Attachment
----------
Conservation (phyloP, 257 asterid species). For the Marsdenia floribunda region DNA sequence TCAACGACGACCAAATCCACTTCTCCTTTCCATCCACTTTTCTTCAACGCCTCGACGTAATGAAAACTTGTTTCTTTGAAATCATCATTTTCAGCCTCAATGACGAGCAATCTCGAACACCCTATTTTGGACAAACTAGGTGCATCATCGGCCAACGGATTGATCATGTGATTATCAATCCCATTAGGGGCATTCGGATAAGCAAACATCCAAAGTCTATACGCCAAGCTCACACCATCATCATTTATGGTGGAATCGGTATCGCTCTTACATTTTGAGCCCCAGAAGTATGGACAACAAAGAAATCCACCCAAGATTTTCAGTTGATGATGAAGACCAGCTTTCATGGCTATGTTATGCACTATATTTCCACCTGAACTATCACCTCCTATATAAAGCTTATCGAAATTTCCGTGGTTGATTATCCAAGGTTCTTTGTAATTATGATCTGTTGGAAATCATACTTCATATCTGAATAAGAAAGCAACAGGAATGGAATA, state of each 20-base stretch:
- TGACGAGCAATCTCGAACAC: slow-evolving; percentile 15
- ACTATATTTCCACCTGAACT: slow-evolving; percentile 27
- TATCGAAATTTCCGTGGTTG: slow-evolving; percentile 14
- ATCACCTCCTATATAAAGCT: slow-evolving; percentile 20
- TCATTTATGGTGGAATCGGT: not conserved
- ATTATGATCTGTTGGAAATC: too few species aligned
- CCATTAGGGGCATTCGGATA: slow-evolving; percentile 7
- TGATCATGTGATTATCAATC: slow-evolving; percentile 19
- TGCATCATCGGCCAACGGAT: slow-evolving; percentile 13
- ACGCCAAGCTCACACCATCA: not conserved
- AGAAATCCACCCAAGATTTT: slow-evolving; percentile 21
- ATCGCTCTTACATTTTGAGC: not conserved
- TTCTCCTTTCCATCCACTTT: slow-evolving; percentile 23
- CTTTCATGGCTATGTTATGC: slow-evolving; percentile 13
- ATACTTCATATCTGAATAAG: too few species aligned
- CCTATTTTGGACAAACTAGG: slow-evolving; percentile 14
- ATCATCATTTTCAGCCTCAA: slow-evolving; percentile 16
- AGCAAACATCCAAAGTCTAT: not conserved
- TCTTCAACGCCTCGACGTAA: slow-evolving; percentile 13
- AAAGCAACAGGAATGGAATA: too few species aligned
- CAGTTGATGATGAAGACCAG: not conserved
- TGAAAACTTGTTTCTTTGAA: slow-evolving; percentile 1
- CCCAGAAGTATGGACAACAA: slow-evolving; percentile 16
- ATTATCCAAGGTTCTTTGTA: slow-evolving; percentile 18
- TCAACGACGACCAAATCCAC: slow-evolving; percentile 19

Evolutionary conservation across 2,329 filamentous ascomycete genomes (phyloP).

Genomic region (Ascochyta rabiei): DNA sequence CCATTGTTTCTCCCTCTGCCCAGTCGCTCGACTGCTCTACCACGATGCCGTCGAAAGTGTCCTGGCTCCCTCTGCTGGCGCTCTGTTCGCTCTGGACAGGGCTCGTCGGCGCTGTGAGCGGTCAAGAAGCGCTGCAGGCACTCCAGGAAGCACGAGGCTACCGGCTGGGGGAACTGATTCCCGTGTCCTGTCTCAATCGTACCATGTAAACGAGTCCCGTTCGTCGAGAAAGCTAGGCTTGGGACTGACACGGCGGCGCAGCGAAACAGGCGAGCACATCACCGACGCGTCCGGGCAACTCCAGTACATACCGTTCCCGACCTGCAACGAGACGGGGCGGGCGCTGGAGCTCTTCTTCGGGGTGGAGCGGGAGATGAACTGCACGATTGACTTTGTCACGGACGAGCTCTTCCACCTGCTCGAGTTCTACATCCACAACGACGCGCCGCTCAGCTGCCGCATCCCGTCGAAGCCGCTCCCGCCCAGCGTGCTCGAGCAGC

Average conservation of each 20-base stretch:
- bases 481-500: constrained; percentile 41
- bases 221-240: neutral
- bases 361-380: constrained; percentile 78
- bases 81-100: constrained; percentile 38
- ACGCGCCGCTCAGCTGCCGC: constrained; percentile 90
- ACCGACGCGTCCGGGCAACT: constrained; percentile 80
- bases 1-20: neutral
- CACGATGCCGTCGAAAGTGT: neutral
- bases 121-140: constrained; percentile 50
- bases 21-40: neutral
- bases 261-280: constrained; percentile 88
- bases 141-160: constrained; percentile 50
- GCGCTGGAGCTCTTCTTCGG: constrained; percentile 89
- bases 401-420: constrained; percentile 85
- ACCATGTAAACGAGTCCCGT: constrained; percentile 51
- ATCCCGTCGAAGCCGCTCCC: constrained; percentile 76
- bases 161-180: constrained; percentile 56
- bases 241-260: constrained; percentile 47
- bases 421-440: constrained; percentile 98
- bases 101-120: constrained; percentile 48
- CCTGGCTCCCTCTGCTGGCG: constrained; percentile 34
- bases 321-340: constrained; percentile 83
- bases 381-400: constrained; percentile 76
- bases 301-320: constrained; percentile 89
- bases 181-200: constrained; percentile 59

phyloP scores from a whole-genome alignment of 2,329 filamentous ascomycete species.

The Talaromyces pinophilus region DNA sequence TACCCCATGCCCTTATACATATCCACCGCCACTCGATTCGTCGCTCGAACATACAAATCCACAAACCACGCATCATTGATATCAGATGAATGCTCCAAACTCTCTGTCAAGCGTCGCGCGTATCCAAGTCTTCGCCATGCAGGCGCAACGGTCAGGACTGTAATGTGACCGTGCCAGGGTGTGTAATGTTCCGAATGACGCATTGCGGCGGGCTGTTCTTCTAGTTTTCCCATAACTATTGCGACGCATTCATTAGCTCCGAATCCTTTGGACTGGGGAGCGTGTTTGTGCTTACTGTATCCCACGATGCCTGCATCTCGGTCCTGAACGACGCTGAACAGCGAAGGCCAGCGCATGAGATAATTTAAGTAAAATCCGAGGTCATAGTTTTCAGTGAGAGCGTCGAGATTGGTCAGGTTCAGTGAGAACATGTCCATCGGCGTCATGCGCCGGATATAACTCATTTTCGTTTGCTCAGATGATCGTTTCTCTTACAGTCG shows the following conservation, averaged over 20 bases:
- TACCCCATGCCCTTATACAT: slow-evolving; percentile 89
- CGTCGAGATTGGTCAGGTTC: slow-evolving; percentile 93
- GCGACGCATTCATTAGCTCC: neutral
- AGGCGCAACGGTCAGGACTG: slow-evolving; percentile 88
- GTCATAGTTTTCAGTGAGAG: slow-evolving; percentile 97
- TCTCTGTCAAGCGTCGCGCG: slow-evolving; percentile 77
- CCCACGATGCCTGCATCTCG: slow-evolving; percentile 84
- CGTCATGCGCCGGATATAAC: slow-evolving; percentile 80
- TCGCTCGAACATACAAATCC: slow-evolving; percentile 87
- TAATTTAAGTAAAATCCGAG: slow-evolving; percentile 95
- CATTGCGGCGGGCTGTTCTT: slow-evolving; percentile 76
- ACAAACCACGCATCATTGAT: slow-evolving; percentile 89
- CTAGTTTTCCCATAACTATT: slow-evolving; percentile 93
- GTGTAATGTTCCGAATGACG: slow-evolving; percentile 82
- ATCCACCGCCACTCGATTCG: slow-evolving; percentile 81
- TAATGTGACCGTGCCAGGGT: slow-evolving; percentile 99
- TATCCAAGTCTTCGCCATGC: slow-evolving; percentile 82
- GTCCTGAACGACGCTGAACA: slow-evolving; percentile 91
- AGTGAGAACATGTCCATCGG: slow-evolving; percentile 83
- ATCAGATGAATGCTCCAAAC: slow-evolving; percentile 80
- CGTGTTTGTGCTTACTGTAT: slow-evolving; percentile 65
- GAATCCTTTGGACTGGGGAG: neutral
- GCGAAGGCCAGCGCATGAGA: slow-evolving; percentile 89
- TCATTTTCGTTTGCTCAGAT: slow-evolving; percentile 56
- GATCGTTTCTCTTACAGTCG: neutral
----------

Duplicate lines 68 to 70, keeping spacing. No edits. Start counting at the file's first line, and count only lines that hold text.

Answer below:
- ACAAACCACGCATCATTGAT: slow-evolving; percentile 89
- CTAGTTTTCCCATAACTATT: slow-evolving; percentile 93
- GTGTAATGTTCCGAATGACG: slow-evolving; percentile 82